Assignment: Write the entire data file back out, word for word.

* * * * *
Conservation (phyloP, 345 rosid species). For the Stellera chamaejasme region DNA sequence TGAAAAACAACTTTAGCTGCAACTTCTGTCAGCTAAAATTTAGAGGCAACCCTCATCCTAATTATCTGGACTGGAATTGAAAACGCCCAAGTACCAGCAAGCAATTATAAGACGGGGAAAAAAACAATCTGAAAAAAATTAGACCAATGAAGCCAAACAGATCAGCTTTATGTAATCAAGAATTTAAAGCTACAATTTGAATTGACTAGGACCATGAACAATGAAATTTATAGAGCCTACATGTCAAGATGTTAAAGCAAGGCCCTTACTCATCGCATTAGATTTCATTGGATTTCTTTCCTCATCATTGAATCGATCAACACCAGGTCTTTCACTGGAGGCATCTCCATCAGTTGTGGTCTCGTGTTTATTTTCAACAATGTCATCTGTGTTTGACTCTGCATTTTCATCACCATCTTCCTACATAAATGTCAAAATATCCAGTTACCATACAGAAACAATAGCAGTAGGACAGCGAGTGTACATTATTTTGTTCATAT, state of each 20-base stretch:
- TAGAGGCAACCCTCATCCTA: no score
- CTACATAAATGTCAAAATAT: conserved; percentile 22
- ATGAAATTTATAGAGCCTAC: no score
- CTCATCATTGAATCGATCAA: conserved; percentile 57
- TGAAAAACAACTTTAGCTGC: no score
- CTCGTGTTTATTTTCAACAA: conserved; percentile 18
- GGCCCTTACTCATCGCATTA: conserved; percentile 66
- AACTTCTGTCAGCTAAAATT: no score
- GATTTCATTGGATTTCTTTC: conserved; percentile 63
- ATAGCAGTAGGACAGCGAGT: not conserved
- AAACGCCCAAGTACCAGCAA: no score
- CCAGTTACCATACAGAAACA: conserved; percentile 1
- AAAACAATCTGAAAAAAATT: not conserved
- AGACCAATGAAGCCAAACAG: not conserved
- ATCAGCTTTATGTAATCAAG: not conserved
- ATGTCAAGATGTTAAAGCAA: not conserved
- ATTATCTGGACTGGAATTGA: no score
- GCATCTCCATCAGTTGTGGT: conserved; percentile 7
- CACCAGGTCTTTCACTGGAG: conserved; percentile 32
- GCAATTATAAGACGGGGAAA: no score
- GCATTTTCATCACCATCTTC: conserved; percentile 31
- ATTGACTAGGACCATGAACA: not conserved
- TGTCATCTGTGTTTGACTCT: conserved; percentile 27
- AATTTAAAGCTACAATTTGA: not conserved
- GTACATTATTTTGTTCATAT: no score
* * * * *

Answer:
Conservation (phyloP, 345 rosid species). For the Stellera chamaejasme region DNA sequence TGAAAAACAACTTTAGCTGCAACTTCTGTCAGCTAAAATTTAGAGGCAACCCTCATCCTAATTATCTGGACTGGAATTGAAAACGCCCAAGTACCAGCAAGCAATTATAAGACGGGGAAAAAAACAATCTGAAAAAAATTAGACCAATGAAGCCAAACAGATCAGCTTTATGTAATCAAGAATTTAAAGCTACAATTTGAATTGACTAGGACCATGAACAATGAAATTTATAGAGCCTACATGTCAAGATGTTAAAGCAAGGCCCTTACTCATCGCATTAGATTTCATTGGATTTCTTTCCTCATCATTGAATCGATCAACACCAGGTCTTTCACTGGAGGCATCTCCATCAGTTGTGGTCTCGTGTTTATTTTCAACAATGTCATCTGTGTTTGACTCTGCATTTTCATCACCATCTTCCTACATAAATGTCAAAATATCCAGTTACCATACAGAAACAATAGCAGTAGGACAGCGAGTGTACATTATTTTGTTCATAT, state of each 20-base stretch:
- TAGAGGCAACCCTCATCCTA: no score
- CTACATAAATGTCAAAATAT: conserved; percentile 22
- ATGAAATTTATAGAGCCTAC: no score
- CTCATCATTGAATCGATCAA: conserved; percentile 57
- TGAAAAACAACTTTAGCTGC: no score
- CTCGTGTTTATTTTCAACAA: conserved; percentile 18
- GGCCCTTACTCATCGCATTA: conserved; percentile 66
- AACTTCTGTCAGCTAAAATT: no score
- GATTTCATTGGATTTCTTTC: conserved; percentile 63
- ATAGCAGTAGGACAGCGAGT: not conserved
- AAACGCCCAAGTACCAGCAA: no score
- CCAGTTACCATACAGAAACA: conserved; percentile 1
- AAAACAATCTGAAAAAAATT: not conserved
- AGACCAATGAAGCCAAACAG: not conserved
- ATCAGCTTTATGTAATCAAG: not conserved
- ATGTCAAGATGTTAAAGCAA: not conserved
- ATTATCTGGACTGGAATTGA: no score
- GCATCTCCATCAGTTGTGGT: conserved; percentile 7
- CACCAGGTCTTTCACTGGAG: conserved; percentile 32
- GCAATTATAAGACGGGGAAA: no score
- GCATTTTCATCACCATCTTC: conserved; percentile 31
- ATTGACTAGGACCATGAACA: not conserved
- TGTCATCTGTGTTTGACTCT: conserved; percentile 27
- AATTTAAAGCTACAATTTGA: not conserved
- GTACATTATTTTGTTCATAT: no score